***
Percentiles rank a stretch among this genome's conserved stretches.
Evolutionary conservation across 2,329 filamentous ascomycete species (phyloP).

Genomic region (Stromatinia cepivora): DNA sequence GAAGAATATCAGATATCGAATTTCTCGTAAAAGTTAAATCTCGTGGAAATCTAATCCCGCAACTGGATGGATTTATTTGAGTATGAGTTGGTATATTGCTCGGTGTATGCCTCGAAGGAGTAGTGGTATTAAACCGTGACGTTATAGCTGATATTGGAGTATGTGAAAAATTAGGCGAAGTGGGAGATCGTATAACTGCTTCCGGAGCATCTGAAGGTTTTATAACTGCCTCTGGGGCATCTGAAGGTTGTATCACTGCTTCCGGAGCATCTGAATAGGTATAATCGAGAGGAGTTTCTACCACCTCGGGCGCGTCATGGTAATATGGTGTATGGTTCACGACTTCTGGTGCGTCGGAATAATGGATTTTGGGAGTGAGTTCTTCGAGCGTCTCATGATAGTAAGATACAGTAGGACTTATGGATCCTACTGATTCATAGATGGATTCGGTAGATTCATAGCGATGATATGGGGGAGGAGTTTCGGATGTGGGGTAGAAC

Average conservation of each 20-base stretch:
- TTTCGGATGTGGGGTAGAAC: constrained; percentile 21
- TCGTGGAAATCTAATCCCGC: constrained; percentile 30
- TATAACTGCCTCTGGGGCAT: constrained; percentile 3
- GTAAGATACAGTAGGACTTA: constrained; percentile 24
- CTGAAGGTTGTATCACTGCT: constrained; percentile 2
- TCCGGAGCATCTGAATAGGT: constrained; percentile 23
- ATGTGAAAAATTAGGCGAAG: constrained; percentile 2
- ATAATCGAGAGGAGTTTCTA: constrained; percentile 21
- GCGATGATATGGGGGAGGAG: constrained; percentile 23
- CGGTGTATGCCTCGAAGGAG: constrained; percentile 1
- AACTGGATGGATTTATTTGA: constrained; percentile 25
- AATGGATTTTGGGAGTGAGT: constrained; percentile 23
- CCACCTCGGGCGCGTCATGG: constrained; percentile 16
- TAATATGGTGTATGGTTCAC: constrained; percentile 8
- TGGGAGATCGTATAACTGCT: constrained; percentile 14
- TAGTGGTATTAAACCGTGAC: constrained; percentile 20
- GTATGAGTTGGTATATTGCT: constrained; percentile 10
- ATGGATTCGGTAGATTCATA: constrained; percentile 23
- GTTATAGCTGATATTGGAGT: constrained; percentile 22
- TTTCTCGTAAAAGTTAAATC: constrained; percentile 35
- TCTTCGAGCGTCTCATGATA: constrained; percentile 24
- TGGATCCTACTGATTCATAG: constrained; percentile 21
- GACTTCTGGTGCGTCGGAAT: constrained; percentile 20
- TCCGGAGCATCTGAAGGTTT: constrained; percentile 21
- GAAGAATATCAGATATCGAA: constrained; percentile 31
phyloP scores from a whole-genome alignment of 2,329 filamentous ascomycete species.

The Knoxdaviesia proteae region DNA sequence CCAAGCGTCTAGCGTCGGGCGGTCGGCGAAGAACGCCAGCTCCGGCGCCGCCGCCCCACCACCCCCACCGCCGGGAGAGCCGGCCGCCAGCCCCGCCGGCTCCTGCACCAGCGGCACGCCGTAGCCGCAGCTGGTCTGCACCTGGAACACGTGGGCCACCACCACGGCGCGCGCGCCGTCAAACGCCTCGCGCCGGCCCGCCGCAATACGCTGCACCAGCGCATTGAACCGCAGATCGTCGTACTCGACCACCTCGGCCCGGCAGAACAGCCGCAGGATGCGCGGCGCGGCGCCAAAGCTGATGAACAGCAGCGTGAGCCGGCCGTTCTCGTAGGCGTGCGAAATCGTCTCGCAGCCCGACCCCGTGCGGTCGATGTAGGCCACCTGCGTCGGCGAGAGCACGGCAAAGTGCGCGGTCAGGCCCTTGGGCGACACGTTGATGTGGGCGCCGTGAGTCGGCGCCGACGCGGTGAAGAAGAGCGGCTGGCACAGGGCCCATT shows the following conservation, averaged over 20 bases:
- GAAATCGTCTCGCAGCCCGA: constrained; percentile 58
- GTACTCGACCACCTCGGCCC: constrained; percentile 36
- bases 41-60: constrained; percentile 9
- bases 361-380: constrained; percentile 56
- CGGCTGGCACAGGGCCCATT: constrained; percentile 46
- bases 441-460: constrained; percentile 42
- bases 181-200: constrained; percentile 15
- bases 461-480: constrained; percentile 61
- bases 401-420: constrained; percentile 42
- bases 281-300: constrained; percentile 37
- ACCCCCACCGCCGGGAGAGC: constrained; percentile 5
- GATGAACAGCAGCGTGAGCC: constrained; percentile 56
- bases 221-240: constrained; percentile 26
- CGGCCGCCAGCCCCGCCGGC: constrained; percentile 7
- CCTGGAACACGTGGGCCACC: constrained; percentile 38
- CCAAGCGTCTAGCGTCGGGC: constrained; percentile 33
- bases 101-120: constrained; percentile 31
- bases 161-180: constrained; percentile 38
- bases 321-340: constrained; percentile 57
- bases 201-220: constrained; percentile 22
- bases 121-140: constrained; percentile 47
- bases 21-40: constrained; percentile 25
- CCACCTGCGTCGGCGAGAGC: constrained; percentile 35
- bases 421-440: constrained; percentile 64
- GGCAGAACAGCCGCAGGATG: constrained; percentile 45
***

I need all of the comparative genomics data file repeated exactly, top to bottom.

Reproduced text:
Percentiles rank a stretch among this genome's conserved stretches.
Evolutionary conservation across 2,329 filamentous ascomycete species (phyloP).

Genomic region (Stromatinia cepivora): DNA sequence GAAGAATATCAGATATCGAATTTCTCGTAAAAGTTAAATCTCGTGGAAATCTAATCCCGCAACTGGATGGATTTATTTGAGTATGAGTTGGTATATTGCTCGGTGTATGCCTCGAAGGAGTAGTGGTATTAAACCGTGACGTTATAGCTGATATTGGAGTATGTGAAAAATTAGGCGAAGTGGGAGATCGTATAACTGCTTCCGGAGCATCTGAAGGTTTTATAACTGCCTCTGGGGCATCTGAAGGTTGTATCACTGCTTCCGGAGCATCTGAATAGGTATAATCGAGAGGAGTTTCTACCACCTCGGGCGCGTCATGGTAATATGGTGTATGGTTCACGACTTCTGGTGCGTCGGAATAATGGATTTTGGGAGTGAGTTCTTCGAGCGTCTCATGATAGTAAGATACAGTAGGACTTATGGATCCTACTGATTCATAGATGGATTCGGTAGATTCATAGCGATGATATGGGGGAGGAGTTTCGGATGTGGGGTAGAAC

Average conservation of each 20-base stretch:
- TTTCGGATGTGGGGTAGAAC: constrained; percentile 21
- TCGTGGAAATCTAATCCCGC: constrained; percentile 30
- TATAACTGCCTCTGGGGCAT: constrained; percentile 3
- GTAAGATACAGTAGGACTTA: constrained; percentile 24
- CTGAAGGTTGTATCACTGCT: constrained; percentile 2
- TCCGGAGCATCTGAATAGGT: constrained; percentile 23
- ATGTGAAAAATTAGGCGAAG: constrained; percentile 2
- ATAATCGAGAGGAGTTTCTA: constrained; percentile 21
- GCGATGATATGGGGGAGGAG: constrained; percentile 23
- CGGTGTATGCCTCGAAGGAG: constrained; percentile 1
- AACTGGATGGATTTATTTGA: constrained; percentile 25
- AATGGATTTTGGGAGTGAGT: constrained; percentile 23
- CCACCTCGGGCGCGTCATGG: constrained; percentile 16
- TAATATGGTGTATGGTTCAC: constrained; percentile 8
- TGGGAGATCGTATAACTGCT: constrained; percentile 14
- TAGTGGTATTAAACCGTGAC: constrained; percentile 20
- GTATGAGTTGGTATATTGCT: constrained; percentile 10
- ATGGATTCGGTAGATTCATA: constrained; percentile 23
- GTTATAGCTGATATTGGAGT: constrained; percentile 22
- TTTCTCGTAAAAGTTAAATC: constrained; percentile 35
- TCTTCGAGCGTCTCATGATA: constrained; percentile 24
- TGGATCCTACTGATTCATAG: constrained; percentile 21
- GACTTCTGGTGCGTCGGAAT: constrained; percentile 20
- TCCGGAGCATCTGAAGGTTT: constrained; percentile 21
- GAAGAATATCAGATATCGAA: constrained; percentile 31
phyloP scores from a whole-genome alignment of 2,329 filamentous ascomycete species.

The Knoxdaviesia proteae region DNA sequence CCAAGCGTCTAGCGTCGGGCGGTCGGCGAAGAACGCCAGCTCCGGCGCCGCCGCCCCACCACCCCCACCGCCGGGAGAGCCGGCCGCCAGCCCCGCCGGCTCCTGCACCAGCGGCACGCCGTAGCCGCAGCTGGTCTGCACCTGGAACACGTGGGCCACCACCACGGCGCGCGCGCCGTCAAACGCCTCGCGCCGGCCCGCCGCAATACGCTGCACCAGCGCATTGAACCGCAGATCGTCGTACTCGACCACCTCGGCCCGGCAGAACAGCCGCAGGATGCGCGGCGCGGCGCCAAAGCTGATGAACAGCAGCGTGAGCCGGCCGTTCTCGTAGGCGTGCGAAATCGTCTCGCAGCCCGACCCCGTGCGGTCGATGTAGGCCACCTGCGTCGGCGAGAGCACGGCAAAGTGCGCGGTCAGGCCCTTGGGCGACACGTTGATGTGGGCGCCGTGAGTCGGCGCCGACGCGGTGAAGAAGAGCGGCTGGCACAGGGCCCATT shows the following conservation, averaged over 20 bases:
- GAAATCGTCTCGCAGCCCGA: constrained; percentile 58
- GTACTCGACCACCTCGGCCC: constrained; percentile 36
- bases 41-60: constrained; percentile 9
- bases 361-380: constrained; percentile 56
- CGGCTGGCACAGGGCCCATT: constrained; percentile 46
- bases 441-460: constrained; percentile 42
- bases 181-200: constrained; percentile 15
- bases 461-480: constrained; percentile 61
- bases 401-420: constrained; percentile 42
- bases 281-300: constrained; percentile 37
- ACCCCCACCGCCGGGAGAGC: constrained; percentile 5
- GATGAACAGCAGCGTGAGCC: constrained; percentile 56
- bases 221-240: constrained; percentile 26
- CGGCCGCCAGCCCCGCCGGC: constrained; percentile 7
- CCTGGAACACGTGGGCCACC: constrained; percentile 38
- CCAAGCGTCTAGCGTCGGGC: constrained; percentile 33
- bases 101-120: constrained; percentile 31
- bases 161-180: constrained; percentile 38
- bases 321-340: constrained; percentile 57
- bases 201-220: constrained; percentile 22
- bases 121-140: constrained; percentile 47
- bases 21-40: constrained; percentile 25
- CCACCTGCGTCGGCGAGAGC: constrained; percentile 35
- bases 421-440: constrained; percentile 64
- GGCAGAACAGCCGCAGGATG: constrained; percentile 45